Reality Check.  What influence does advertising only highway MPG really have?  Do consumers just disregard the city & combined estimates?  Do they understand that all those estimates are generalized values, not necessarily representative of what you should actually expect?  And what about enthusiasts bragging about the most efficient model that only seldom gets purchased?  Then there's price, which is totally acceptable to be dependent upon taxpayer funding for plug-ins and absolutely critical for economy vehicles.  Notice how mixed the messages are, how easy it is to become confused about purpose... and that's without even mentioning emission-rating.  How do we know the price of gas will even get people to purchase a more efficient vehicle?  What if they just find a way to drive less instead?  Embracing hybrids has always been difficult due to so many fighting against their acceptance.  What will it take for significant change?  Think about how many were uncertain about a Prius purchase, then jumped at the opportunity immediately following a test-drive.  Even when a vehicle fits all their criteria, some still feel uncomfortable about taking that final step.  It makes selling a vehicle which isn't as affordable or as efficient even more difficult.  The reality check is to think about all that and consider how long it will truly take to make the production of traditional vehicles an exception rather than the norm.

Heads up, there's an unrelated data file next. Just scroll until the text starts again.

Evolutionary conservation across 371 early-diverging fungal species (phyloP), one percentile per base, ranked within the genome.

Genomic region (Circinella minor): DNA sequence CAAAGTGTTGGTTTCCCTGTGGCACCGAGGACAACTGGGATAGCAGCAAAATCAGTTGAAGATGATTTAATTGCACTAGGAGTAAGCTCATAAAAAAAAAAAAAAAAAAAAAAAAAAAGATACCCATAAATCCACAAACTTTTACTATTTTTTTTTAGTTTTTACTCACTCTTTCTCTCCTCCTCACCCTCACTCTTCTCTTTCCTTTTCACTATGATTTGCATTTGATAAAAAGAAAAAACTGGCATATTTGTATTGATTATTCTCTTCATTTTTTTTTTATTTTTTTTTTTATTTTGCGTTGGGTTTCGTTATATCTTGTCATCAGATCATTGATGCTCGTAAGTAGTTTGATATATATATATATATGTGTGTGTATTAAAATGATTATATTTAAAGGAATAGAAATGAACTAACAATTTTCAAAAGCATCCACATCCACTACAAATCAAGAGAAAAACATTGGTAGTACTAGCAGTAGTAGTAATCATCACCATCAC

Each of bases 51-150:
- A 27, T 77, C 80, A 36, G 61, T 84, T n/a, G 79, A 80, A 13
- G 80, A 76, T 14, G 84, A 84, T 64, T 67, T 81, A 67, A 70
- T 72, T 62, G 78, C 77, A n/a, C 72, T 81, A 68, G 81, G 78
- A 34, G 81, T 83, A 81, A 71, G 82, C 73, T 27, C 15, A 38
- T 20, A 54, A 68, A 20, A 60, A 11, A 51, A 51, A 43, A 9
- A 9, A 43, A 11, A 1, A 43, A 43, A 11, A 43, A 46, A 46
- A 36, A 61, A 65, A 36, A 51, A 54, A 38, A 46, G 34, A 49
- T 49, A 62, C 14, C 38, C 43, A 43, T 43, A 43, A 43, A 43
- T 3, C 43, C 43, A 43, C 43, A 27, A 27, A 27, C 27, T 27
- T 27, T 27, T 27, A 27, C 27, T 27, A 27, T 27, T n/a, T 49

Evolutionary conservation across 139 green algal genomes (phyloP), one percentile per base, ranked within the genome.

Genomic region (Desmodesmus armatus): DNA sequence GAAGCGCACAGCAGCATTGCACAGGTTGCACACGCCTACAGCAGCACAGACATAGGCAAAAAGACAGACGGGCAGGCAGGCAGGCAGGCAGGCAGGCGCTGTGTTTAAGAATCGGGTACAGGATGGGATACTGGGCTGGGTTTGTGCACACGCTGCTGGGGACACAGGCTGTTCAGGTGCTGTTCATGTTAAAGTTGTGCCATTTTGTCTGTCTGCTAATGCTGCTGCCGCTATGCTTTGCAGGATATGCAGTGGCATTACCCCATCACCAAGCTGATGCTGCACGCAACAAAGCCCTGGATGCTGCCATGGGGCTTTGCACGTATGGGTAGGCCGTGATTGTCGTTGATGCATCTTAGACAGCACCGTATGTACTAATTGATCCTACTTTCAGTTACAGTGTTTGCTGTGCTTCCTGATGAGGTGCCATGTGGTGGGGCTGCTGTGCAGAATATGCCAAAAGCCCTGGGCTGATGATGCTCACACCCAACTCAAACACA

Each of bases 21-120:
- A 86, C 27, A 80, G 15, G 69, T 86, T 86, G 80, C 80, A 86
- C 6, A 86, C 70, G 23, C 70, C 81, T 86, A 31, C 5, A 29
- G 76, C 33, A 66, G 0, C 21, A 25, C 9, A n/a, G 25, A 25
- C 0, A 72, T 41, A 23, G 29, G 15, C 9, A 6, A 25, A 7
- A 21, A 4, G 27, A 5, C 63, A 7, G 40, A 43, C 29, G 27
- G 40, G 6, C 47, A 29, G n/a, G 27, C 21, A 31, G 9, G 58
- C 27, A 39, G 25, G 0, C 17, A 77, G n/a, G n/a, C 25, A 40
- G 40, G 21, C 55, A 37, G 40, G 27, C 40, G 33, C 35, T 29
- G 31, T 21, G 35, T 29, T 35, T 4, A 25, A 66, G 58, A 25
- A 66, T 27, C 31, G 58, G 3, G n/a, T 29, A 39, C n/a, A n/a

$91 Per Barrel.  That's what the price of oil closed at this week.  It had been slowly dropping for the last few weeks.  The government even decided to release a large portion of the emergency reserves as a result.  That all contributed to seeing the price of gas here settle in at $3.39 per gallon.  The expectation now is for those prices to remain relatively stable throughout the driving season.  The temporary sales boom Detroit enjoyed from those higher prices combined with the effect of the disasters in Japan seems to be coming to an end.  As the Summer inventory sells out without any need for clearance sales, the start of new model-year production in the next few months should make for a very interesting market situation.  What will become popular then?  I suspect interest in downsizing to subcompacts to fall apart.  Compacts should remain strong sellers.  Midsize vehicles will continue to take away from the monster-size guzzler market.  In other words, the outlook remains very good for the v model of Prius.  With such a large interior, affordably priced, and delivering over 40 MPG, it should be popular here like the rollout for it has been in Japan... especially considering the situation with oil & gas.